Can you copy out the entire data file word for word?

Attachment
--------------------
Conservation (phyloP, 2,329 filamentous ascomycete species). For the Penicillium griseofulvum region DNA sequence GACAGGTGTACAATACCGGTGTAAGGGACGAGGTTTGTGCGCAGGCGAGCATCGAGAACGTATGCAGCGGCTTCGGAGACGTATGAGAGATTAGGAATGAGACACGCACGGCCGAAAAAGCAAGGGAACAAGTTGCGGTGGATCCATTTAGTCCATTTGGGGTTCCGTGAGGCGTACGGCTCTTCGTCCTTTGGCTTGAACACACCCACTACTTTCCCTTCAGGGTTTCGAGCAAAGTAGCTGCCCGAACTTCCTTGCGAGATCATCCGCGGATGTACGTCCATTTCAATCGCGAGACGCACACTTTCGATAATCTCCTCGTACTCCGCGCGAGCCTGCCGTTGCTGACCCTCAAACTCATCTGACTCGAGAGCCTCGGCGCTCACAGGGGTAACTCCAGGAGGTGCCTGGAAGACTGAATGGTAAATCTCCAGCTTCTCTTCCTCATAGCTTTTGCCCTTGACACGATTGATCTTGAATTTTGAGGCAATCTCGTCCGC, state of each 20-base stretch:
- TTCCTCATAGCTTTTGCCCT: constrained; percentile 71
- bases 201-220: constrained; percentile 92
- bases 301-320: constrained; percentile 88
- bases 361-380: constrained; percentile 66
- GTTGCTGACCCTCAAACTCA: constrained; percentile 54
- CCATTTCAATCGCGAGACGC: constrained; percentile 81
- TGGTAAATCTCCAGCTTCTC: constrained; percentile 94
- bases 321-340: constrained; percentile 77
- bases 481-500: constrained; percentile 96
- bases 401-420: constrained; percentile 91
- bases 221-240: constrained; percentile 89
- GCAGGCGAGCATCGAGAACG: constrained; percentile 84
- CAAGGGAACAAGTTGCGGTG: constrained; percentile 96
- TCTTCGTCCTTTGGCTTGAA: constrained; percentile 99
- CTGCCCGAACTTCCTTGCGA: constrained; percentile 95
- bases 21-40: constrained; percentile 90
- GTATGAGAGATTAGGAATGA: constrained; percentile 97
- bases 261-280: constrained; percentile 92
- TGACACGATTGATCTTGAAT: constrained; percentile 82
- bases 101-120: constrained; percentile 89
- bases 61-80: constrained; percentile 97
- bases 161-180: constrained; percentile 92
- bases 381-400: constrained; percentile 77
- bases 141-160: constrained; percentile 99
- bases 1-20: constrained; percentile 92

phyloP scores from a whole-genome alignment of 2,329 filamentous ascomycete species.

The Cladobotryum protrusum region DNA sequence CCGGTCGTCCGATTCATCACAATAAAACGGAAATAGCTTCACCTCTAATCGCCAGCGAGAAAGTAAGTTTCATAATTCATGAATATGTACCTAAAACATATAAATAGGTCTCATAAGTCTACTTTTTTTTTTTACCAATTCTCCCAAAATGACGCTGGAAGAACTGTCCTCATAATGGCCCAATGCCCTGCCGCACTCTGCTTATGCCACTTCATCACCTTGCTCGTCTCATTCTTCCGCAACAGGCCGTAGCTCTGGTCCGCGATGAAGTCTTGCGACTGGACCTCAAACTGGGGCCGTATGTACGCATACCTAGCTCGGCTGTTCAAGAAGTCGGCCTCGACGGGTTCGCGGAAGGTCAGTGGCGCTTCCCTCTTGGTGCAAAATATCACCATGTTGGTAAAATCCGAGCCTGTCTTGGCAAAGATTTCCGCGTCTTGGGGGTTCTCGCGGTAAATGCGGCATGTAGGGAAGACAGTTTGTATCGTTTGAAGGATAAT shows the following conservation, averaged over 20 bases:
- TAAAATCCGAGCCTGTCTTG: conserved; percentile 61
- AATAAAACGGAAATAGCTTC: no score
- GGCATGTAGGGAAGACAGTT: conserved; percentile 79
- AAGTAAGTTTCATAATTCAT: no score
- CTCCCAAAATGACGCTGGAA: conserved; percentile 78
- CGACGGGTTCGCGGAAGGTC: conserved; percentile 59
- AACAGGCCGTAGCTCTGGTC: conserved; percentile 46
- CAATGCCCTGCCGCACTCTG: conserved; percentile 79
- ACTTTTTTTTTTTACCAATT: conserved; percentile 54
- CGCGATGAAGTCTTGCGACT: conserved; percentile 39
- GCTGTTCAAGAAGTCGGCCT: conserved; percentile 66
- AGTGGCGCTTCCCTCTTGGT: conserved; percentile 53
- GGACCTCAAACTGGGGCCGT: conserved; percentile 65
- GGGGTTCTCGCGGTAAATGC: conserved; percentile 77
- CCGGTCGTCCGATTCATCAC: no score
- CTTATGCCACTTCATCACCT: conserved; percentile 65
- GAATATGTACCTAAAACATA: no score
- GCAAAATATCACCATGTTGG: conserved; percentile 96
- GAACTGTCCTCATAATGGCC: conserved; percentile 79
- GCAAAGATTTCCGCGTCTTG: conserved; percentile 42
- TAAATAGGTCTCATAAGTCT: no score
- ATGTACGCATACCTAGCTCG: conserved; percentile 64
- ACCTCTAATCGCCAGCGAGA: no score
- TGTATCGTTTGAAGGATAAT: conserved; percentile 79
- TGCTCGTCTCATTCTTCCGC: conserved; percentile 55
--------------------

Conservation (phyloP, 2,329 filamentous ascomycete species). For the Penicillium griseofulvum region DNA sequence GACAGGTGTACAATACCGGTGTAAGGGACGAGGTTTGTGCGCAGGCGAGCATCGAGAACGTATGCAGCGGCTTCGGAGACGTATGAGAGATTAGGAATGAGACACGCACGGCCGAAAAAGCAAGGGAACAAGTTGCGGTGGATCCATTTAGTCCATTTGGGGTTCCGTGAGGCGTACGGCTCTTCGTCCTTTGGCTTGAACACACCCACTACTTTCCCTTCAGGGTTTCGAGCAAAGTAGCTGCCCGAACTTCCTTGCGAGATCATCCGCGGATGTACGTCCATTTCAATCGCGAGACGCACACTTTCGATAATCTCCTCGTACTCCGCGCGAGCCTGCCGTTGCTGACCCTCAAACTCATCTGACTCGAGAGCCTCGGCGCTCACAGGGGTAACTCCAGGAGGTGCCTGGAAGACTGAATGGTAAATCTCCAGCTTCTCTTCCTCATAGCTTTTGCCCTTGACACGATTGATCTTGAATTTTGAGGCAATCTCGTCCGC, state of each 20-base stretch:
- TTCCTCATAGCTTTTGCCCT: constrained; percentile 71
- bases 201-220: constrained; percentile 92
- bases 301-320: constrained; percentile 88
- bases 361-380: constrained; percentile 66
- GTTGCTGACCCTCAAACTCA: constrained; percentile 54
- CCATTTCAATCGCGAGACGC: constrained; percentile 81
- TGGTAAATCTCCAGCTTCTC: constrained; percentile 94
- bases 321-340: constrained; percentile 77
- bases 481-500: constrained; percentile 96
- bases 401-420: constrained; percentile 91
- bases 221-240: constrained; percentile 89
- GCAGGCGAGCATCGAGAACG: constrained; percentile 84
- CAAGGGAACAAGTTGCGGTG: constrained; percentile 96
- TCTTCGTCCTTTGGCTTGAA: constrained; percentile 99
- CTGCCCGAACTTCCTTGCGA: constrained; percentile 95
- bases 21-40: constrained; percentile 90
- GTATGAGAGATTAGGAATGA: constrained; percentile 97
- bases 261-280: constrained; percentile 92
- TGACACGATTGATCTTGAAT: constrained; percentile 82
- bases 101-120: constrained; percentile 89
- bases 61-80: constrained; percentile 97
- bases 161-180: constrained; percentile 92
- bases 381-400: constrained; percentile 77
- bases 141-160: constrained; percentile 99
- bases 1-20: constrained; percentile 92

phyloP scores from a whole-genome alignment of 2,329 filamentous ascomycete species.

The Cladobotryum protrusum region DNA sequence CCGGTCGTCCGATTCATCACAATAAAACGGAAATAGCTTCACCTCTAATCGCCAGCGAGAAAGTAAGTTTCATAATTCATGAATATGTACCTAAAACATATAAATAGGTCTCATAAGTCTACTTTTTTTTTTTACCAATTCTCCCAAAATGACGCTGGAAGAACTGTCCTCATAATGGCCCAATGCCCTGCCGCACTCTGCTTATGCCACTTCATCACCTTGCTCGTCTCATTCTTCCGCAACAGGCCGTAGCTCTGGTCCGCGATGAAGTCTTGCGACTGGACCTCAAACTGGGGCCGTATGTACGCATACCTAGCTCGGCTGTTCAAGAAGTCGGCCTCGACGGGTTCGCGGAAGGTCAGTGGCGCTTCCCTCTTGGTGCAAAATATCACCATGTTGGTAAAATCCGAGCCTGTCTTGGCAAAGATTTCCGCGTCTTGGGGGTTCTCGCGGTAAATGCGGCATGTAGGGAAGACAGTTTGTATCGTTTGAAGGATAAT shows the following conservation, averaged over 20 bases:
- TAAAATCCGAGCCTGTCTTG: conserved; percentile 61
- AATAAAACGGAAATAGCTTC: no score
- GGCATGTAGGGAAGACAGTT: conserved; percentile 79
- AAGTAAGTTTCATAATTCAT: no score
- CTCCCAAAATGACGCTGGAA: conserved; percentile 78
- CGACGGGTTCGCGGAAGGTC: conserved; percentile 59
- AACAGGCCGTAGCTCTGGTC: conserved; percentile 46
- CAATGCCCTGCCGCACTCTG: conserved; percentile 79
- ACTTTTTTTTTTTACCAATT: conserved; percentile 54
- CGCGATGAAGTCTTGCGACT: conserved; percentile 39
- GCTGTTCAAGAAGTCGGCCT: conserved; percentile 66
- AGTGGCGCTTCCCTCTTGGT: conserved; percentile 53
- GGACCTCAAACTGGGGCCGT: conserved; percentile 65
- GGGGTTCTCGCGGTAAATGC: conserved; percentile 77
- CCGGTCGTCCGATTCATCAC: no score
- CTTATGCCACTTCATCACCT: conserved; percentile 65
- GAATATGTACCTAAAACATA: no score
- GCAAAATATCACCATGTTGG: conserved; percentile 96
- GAACTGTCCTCATAATGGCC: conserved; percentile 79
- GCAAAGATTTCCGCGTCTTG: conserved; percentile 42
- TAAATAGGTCTCATAAGTCT: no score
- ATGTACGCATACCTAGCTCG: conserved; percentile 64
- ACCTCTAATCGCCAGCGAGA: no score
- TGTATCGTTTGAAGGATAAT: conserved; percentile 79
- TGCTCGTCTCATTCTTCCGC: conserved; percentile 55